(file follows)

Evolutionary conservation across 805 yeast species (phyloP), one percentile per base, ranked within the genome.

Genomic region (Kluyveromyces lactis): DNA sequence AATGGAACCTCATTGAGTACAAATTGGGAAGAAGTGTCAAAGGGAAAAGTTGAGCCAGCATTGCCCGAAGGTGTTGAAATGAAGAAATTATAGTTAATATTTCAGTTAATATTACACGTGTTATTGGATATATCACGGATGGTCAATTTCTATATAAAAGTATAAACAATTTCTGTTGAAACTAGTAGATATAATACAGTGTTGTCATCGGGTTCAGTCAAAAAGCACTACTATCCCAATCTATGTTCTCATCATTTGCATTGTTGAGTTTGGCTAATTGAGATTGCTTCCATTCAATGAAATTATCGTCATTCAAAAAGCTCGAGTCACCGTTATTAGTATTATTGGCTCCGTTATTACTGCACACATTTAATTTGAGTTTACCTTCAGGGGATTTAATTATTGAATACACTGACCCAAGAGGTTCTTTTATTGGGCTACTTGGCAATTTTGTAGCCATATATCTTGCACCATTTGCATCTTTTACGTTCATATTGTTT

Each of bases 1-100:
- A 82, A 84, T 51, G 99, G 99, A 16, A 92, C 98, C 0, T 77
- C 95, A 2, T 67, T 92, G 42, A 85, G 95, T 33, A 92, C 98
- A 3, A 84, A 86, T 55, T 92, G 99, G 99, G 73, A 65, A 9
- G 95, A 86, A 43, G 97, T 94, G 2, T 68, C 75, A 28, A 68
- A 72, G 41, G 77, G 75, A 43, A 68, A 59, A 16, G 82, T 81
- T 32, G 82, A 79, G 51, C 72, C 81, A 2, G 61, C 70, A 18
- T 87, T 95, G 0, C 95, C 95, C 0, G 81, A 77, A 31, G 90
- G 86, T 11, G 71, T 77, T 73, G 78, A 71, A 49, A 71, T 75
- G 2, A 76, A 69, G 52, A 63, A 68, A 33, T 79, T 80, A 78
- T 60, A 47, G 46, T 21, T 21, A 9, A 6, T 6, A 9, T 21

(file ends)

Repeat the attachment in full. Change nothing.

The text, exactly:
Evolutionary conservation across 805 yeast species (phyloP), one percentile per base, ranked within the genome.

Genomic region (Kluyveromyces lactis): DNA sequence AATGGAACCTCATTGAGTACAAATTGGGAAGAAGTGTCAAAGGGAAAAGTTGAGCCAGCATTGCCCGAAGGTGTTGAAATGAAGAAATTATAGTTAATATTTCAGTTAATATTACACGTGTTATTGGATATATCACGGATGGTCAATTTCTATATAAAAGTATAAACAATTTCTGTTGAAACTAGTAGATATAATACAGTGTTGTCATCGGGTTCAGTCAAAAAGCACTACTATCCCAATCTATGTTCTCATCATTTGCATTGTTGAGTTTGGCTAATTGAGATTGCTTCCATTCAATGAAATTATCGTCATTCAAAAAGCTCGAGTCACCGTTATTAGTATTATTGGCTCCGTTATTACTGCACACATTTAATTTGAGTTTACCTTCAGGGGATTTAATTATTGAATACACTGACCCAAGAGGTTCTTTTATTGGGCTACTTGGCAATTTTGTAGCCATATATCTTGCACCATTTGCATCTTTTACGTTCATATTGTTT

Each of bases 1-100:
- A 82, A 84, T 51, G 99, G 99, A 16, A 92, C 98, C 0, T 77
- C 95, A 2, T 67, T 92, G 42, A 85, G 95, T 33, A 92, C 98
- A 3, A 84, A 86, T 55, T 92, G 99, G 99, G 73, A 65, A 9
- G 95, A 86, A 43, G 97, T 94, G 2, T 68, C 75, A 28, A 68
- A 72, G 41, G 77, G 75, A 43, A 68, A 59, A 16, G 82, T 81
- T 32, G 82, A 79, G 51, C 72, C 81, A 2, G 61, C 70, A 18
- T 87, T 95, G 0, C 95, C 95, C 0, G 81, A 77, A 31, G 90
- G 86, T 11, G 71, T 77, T 73, G 78, A 71, A 49, A 71, T 75
- G 2, A 76, A 69, G 52, A 63, A 68, A 33, T 79, T 80, A 78
- T 60, A 47, G 46, T 21, T 21, A 9, A 6, T 6, A 9, T 21